The tedious doldrums of the NFL offseason finally came to an end at 9:30 am MT this morning, coinciding with the remnant humidity from last night’s thunderstorm as the dew evaporated from the berm at Dove Valley and the Bronco Quarterbacks emerged from the locker room to loosen up their arms with some pre-practice soft toss and the onset of another Denver Broncos Training Camp.
Then, the word many of you were longing for was sent across the Twitterverse:
The players scramble to their position groups for warmup and the music begins. I see a happy group of Broncos enjoying the fan support. Demaryius Thomas throws a few balls into a waiting crowd in front of the group I’m with. Meanwhile, Von Miller is starting to dance over towards the field to the left.
I am sitting in the front row today, on the field to the right as you walk into the complex. Specifically, I’m right beneath the goalpost on the far right. I generally sit up aways, in order to see jersey numbers more clearly, but opening day of Training Camp has been reserved for a group of special ladies and I for an annual visit. HORN.
In years past, the Broncos have gone into a team stretch period. But with a new head coach, there are always subtle changes. Make no mistake, there IS a Bronco way of doing things and that will continue as it has since John Elway was lured out of retirement. The way practices are run has always been part of the personality we the public can see out of the head coaches that have been in Denver.
Today, the team went straight from position warmups to a short Punt protection segment and then immediately into Red Zone Offense for most of the remainder of practice. There were some other situational-type drills in the RZO, including 2-point conversion reps and Field Goal Attempts, but the focus was on getting their work in. Such as it was, practice ended much earlier than expected (or scheduled). I found out on the drive home, that Vance Joseph said they got all their scheduled work finished early. Even on the first day of Camp, that’s got to score points with the players. Then again, it’s also a testament to the maturity of the leadership on this team. My memory isn’t as good as it used to be, but it has seemed quiet lately on the police scanner. Maybe the coach sees that if the guys are doing the proper prep work for the season and decides to throw them a bone in acknowledgement. Or maybe, JUST maybe, they love playing in front of the best fans in the NFL.
Or it could simply be Mile High Magic.
Anyway, I wasn’t all that prepared for Training Camp this year so this won’t be like the previous Camp chronicles.
The Quarterback situation didn’t get resolved today despite what anyone says. Both Trevor Siemian and Paxton Lynch had good and bad throws. Personally, I thought Kyle Sloter had a better day than the other two, whether he’s been practicing during the off time or the urgency of his own situation: trying to get some game tape before Chad Kelly returns from injury. Either way, the kid looked good throwing inside slants and finding the second receiver. I did notice on consecutive plays, that Paxton Lynch threw behind CJ Anderson on a crossing route in the end zone and stared down his intended target from the snap to the throw on the other play. Now that isn’t the be-all and end-all of my analysis. It’s just two plays. I took all the QB play as “Rusty from 2 weeks off.” But I had seen enough for a baseline to move my focus on our first round draft pick. Especially since he was working directly in front of my vantage spot.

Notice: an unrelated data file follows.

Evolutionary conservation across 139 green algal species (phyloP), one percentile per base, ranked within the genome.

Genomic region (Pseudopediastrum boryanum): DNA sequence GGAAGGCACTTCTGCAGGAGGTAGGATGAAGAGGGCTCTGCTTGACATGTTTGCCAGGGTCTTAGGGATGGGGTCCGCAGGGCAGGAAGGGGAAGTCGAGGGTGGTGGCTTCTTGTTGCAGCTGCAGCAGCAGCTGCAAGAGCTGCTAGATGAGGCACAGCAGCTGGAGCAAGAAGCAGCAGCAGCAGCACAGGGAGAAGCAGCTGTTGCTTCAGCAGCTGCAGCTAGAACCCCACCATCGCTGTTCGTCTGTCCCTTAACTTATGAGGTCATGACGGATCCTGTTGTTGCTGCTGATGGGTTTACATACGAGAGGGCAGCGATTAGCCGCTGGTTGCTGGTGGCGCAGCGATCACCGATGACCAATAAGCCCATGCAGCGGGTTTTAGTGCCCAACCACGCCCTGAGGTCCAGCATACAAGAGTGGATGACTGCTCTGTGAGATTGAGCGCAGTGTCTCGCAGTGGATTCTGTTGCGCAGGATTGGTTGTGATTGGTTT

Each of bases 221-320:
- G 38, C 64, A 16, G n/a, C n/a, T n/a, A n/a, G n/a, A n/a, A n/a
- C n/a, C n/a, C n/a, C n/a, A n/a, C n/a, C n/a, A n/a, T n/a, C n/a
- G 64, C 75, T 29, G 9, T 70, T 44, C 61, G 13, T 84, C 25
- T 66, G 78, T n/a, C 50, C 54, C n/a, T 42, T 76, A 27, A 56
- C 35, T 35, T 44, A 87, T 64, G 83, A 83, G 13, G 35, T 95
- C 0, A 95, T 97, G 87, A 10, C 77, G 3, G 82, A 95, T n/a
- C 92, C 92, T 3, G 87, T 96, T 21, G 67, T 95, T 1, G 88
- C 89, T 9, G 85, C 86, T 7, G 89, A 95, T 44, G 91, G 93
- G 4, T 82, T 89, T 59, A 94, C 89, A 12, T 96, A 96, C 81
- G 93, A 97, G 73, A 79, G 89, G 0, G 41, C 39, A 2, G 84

I thought the kid did pretty well. Garett Bolles is a big body that moves well. He didn’t come out and dominate like Ryan Clady, but he tasted some live action against Von Miller and Domata Peko on back to back pass plays and survived. He had to hold the Vonster (but that’s nothing new) and had his hands full against the wild Samoan. Later on, Bolles successfully fended off Shane Ray on an outside speed rush, though Sting Ray would have ended up with a Sack had the play extended for any length of time. In the Red Zone Run Offense, Bolles used Jared Crick’s body to help push the line sideways so C.J. Anderson could cut into the end zone. On another play, he pulled up the middle and blocked both Brandon Marshall and Crick to set up another C.J. Anderson touchdown scamper.
Due to the wrist injury to Devontae Booker, and his placement on the PUP list, Juwan Thompson received a lot of reps — and looked good.
Isaiah McKenzie cuts almost as tight as Wes Welker and I believe he is much quicker than Wes. I saw him run a quick slant very early in practice and he dropped the ball. I didn’t notice him any other time. I’m not sure if he just didn’t look the pass into his hands or not. I just don’t want to notice a trend like that on a speedy guy that could stretch the field.
Shagging punts from the JUGs machine this morning were: Isaiah McKenzie, Carlos Henderson, Hunter Sharp, Kalif Raymond, Brendan Langley and Jordan Taylor.
Brandon McManus still has a booming leg, but can’t catch a fake Field Goal Attempt.
Lorenzo Doss had a stripped ball Pass breakup against Carlos Henderson.
Marcus Rios had the first Interception in Camp 17.
At the Double HORN, the Offensive Linemen draw autograph duty.
Usually at this time of the year, I am completely amped up for football. That hasn’t been the case this time. My Dad passed in November and I have been occupied with the cleanup of our property in order to relocate. That has left me with very little time for writing because I spend the time not working, in rest and recovery mode. I haven’t had much desire to write much either and the Siemian-Lynch debate is old for someone who recalls the whole Tebow-charade all too well and it seems rather petty when compared with real-life events.
I suppose what I am getting at is this: I’m not sure how many more Camp reports you will see from me. However, I will be there Monday morning.
– Kaptain Kirk